I liken focus and concentration as a weightlifter to my days shooting on the rifle range in the Marines. I wasn’t the greatest marksman but I endlessly studied and practiced the principles I was taught by my instructors. I was always in focus even when I was not putting rounds down range. For example, to improve my comfort in my seated position I would practice sitting indian style all throughout the day. I practiced adjusting my sling perfectly to my arm in order to find a solid prone position that worked for me. When I was on the range, I had to focus on my breathing, not mistaking someone else’s target for my own, and adjusting my rear site aperture to how hard the wind was blowing that day. All of this attention to focus both off and on the range improved my ability to relax and better concentrate on my front sight tip. Whether I was 200, 300, or 500 meters out from my target, it didn’t matter because I learned the fundamentals, trained endlessly on having no weaknesses, and payed attention to what I was being taught. Even if I had to go over it again on my own one hundred times a night. My concentration on the rifle range was so sharp I could hear nothing but my own lungs taking in and expelling the air around me. I use this same adherence to focus and concentration when I am snatching, cleaning, or jerking. I focus on the hard work it will take to get from point A to point B, concentrate on each step taken, then attack the bar with more confidence felt in one moment than some men will feel in a lifetime. Train diligently.

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Sub Ex #1

By Donny Shankle

I prefer doing push-ups with my hands clinched in a fist because it’s easier on the wrists. This will keep the pressure more evenly dispersed along the length of the entire forearm. Elbows are kept tucked into the sides of the body and the eyes are looking at a 45 degree angle. Do not let the head drift forward and down as this will cause a strain on the neck. The torso is held in perfect alignment from the feet to the crown of the head improving the isometric strength of the entire body. As you push up, the concentric phase is held for two seconds with the arms completely locked. The pectoral muscles, front deltoids, and triceps are the prime movers. The muscles of the abdomen and along the spine are the stabilizers. The isometric stability of this exercise teaches the weightlifter to keep their body as rigid as possible when standing up from a clean, snatch, or when dipping for the jerk.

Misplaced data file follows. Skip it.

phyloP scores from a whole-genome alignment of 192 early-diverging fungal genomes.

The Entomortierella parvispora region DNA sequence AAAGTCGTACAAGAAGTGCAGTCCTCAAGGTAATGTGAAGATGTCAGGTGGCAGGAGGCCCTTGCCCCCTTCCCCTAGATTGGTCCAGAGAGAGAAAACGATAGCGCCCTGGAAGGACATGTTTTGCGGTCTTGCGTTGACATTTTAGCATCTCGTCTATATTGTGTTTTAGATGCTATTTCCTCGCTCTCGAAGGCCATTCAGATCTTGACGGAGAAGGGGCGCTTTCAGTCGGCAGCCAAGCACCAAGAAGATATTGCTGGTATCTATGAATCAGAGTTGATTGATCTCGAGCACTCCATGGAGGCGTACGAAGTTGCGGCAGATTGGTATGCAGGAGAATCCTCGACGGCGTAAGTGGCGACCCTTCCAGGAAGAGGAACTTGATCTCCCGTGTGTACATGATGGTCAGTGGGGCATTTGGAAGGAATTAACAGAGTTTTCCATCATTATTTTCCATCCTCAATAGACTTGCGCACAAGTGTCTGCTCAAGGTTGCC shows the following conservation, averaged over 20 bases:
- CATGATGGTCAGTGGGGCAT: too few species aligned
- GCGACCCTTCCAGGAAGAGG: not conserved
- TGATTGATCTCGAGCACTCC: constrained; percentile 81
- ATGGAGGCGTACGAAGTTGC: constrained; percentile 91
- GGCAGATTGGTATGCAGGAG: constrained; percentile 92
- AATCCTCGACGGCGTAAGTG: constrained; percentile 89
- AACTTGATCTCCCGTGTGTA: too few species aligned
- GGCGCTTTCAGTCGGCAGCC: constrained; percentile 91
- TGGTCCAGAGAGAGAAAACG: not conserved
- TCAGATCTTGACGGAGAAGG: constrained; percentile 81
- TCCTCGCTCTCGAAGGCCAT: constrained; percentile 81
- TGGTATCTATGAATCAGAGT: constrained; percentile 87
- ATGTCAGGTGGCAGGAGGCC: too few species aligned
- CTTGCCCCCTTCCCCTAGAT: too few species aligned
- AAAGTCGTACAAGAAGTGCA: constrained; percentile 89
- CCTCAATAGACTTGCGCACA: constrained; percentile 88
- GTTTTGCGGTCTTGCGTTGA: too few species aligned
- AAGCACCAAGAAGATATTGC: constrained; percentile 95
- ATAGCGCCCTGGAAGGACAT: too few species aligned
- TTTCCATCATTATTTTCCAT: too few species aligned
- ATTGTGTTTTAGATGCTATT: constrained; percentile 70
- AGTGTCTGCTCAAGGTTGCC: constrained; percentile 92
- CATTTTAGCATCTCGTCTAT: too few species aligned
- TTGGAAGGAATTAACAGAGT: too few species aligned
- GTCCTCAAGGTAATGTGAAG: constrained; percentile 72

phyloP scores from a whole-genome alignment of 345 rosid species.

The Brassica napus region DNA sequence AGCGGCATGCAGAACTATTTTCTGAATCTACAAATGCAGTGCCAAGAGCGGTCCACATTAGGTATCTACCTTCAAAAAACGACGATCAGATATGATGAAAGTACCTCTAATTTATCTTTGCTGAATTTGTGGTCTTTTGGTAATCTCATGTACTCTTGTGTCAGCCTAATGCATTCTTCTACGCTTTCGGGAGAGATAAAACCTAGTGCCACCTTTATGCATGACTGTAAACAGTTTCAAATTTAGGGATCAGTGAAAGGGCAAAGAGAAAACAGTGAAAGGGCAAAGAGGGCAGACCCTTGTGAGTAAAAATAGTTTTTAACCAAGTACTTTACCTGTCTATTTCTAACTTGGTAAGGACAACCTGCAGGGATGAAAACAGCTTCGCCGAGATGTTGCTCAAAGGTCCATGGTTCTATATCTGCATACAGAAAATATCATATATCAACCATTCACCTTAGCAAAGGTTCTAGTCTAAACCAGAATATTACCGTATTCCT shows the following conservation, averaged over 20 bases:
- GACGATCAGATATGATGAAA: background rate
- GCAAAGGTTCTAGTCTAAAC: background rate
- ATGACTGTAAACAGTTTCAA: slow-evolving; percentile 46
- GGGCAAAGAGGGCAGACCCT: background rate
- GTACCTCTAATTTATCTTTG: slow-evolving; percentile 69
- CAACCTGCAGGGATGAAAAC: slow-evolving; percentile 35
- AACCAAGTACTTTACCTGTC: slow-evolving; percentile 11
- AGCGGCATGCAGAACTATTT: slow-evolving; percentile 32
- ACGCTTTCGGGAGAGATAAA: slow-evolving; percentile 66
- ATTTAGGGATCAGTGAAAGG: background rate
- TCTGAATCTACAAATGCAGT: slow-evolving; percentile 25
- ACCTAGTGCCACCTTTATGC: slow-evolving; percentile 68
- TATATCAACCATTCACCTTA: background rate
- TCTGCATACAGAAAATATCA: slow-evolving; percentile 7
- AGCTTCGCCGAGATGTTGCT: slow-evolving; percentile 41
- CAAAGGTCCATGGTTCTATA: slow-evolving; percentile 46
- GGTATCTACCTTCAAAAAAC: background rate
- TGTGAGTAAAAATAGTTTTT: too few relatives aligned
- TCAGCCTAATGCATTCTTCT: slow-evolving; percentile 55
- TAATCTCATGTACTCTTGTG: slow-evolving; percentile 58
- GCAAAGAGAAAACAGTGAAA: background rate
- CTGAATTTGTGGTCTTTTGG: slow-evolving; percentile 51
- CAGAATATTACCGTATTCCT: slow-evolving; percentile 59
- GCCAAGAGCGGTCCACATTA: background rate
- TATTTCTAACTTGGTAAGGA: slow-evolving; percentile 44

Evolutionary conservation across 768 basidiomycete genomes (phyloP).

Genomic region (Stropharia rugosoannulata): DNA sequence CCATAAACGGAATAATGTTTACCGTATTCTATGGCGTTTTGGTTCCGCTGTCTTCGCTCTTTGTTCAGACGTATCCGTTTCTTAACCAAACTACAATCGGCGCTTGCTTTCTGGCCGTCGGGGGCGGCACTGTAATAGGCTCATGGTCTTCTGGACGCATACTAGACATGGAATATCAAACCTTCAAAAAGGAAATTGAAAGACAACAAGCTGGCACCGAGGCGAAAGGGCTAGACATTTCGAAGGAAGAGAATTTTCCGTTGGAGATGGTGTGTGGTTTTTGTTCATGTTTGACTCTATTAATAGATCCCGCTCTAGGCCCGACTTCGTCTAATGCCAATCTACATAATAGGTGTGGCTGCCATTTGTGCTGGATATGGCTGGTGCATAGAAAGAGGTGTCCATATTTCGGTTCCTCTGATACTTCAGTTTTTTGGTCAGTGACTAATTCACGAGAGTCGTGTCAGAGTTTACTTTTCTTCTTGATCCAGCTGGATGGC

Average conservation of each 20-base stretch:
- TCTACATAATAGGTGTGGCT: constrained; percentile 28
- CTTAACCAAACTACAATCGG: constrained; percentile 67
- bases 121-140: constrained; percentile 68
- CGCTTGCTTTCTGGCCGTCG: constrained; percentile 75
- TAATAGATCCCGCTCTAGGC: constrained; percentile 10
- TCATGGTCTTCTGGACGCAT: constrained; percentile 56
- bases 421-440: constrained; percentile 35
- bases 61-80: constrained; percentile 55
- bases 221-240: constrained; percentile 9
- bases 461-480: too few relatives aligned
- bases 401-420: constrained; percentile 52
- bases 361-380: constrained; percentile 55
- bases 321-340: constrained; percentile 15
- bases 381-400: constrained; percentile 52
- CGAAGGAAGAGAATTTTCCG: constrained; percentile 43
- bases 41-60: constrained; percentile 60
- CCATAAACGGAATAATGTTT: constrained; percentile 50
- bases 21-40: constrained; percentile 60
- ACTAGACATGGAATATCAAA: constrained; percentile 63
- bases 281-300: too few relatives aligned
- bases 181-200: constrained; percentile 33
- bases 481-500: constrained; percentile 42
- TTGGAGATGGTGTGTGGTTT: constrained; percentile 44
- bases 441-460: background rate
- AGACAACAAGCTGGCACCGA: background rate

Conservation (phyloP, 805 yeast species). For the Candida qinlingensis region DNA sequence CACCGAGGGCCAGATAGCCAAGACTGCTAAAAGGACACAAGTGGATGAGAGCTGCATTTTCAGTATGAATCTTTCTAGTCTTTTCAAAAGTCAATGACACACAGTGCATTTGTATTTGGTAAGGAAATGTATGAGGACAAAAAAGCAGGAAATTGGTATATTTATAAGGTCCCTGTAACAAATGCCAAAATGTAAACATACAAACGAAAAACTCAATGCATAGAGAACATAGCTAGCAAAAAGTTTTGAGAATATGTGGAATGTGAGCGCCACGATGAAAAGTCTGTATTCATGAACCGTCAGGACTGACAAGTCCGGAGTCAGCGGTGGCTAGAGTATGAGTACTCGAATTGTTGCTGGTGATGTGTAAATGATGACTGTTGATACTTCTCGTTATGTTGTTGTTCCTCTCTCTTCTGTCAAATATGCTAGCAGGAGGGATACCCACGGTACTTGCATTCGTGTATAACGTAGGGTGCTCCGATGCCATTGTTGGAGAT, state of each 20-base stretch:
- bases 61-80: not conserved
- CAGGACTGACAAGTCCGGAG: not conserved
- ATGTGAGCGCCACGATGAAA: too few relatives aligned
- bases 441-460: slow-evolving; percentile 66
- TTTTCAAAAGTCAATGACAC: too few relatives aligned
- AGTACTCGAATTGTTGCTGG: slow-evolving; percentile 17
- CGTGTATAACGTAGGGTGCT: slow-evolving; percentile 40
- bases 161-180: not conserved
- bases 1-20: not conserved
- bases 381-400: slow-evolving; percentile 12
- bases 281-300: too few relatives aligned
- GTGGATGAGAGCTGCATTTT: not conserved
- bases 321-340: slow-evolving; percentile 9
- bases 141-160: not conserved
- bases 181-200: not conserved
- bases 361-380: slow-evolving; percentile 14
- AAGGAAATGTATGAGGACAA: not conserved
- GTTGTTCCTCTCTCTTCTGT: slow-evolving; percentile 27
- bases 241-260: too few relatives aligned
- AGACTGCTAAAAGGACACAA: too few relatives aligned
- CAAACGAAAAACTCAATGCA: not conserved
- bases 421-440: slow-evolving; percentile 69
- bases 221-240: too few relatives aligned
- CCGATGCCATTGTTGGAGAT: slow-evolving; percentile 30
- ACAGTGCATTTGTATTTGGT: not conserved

SETS: 2-3
REPS: 10-20
ADVANCED WAY: add weight plate across the back



9th Must
By Donny Shankle

When all else fails, get aggressive. This Must has to be applied especially at the heavier weights. Every time you increase the weight on the bar, your aggression increases. Aggression is the key to unlock the potential of every other Must instantaneously. The more pissed off you get, the tighter you will hold your back, the more violent you will use your hips, the more quickly you move your feet, etc. Great weightlifters can turn their aggression off and on like a switch. You do not see champion weightlifters approaching the lifting stage from the warm-up room with fear or doubt in their eyes. In that one moment they possess a prolific amount of confidence and are the baddest sons-of-bitches walking the face of the earth. Their shoulders are rolled back, there is an eagle’s stare in their eyes, and their hands can’t wait to get on the bar. If you can’t unleash this aggression within you for the few seconds it takes to lift a heavy weight over your head then maybe you are in the wrong sport.


Ya Gotta Eat!

My Favorite Foods For Getting Stronger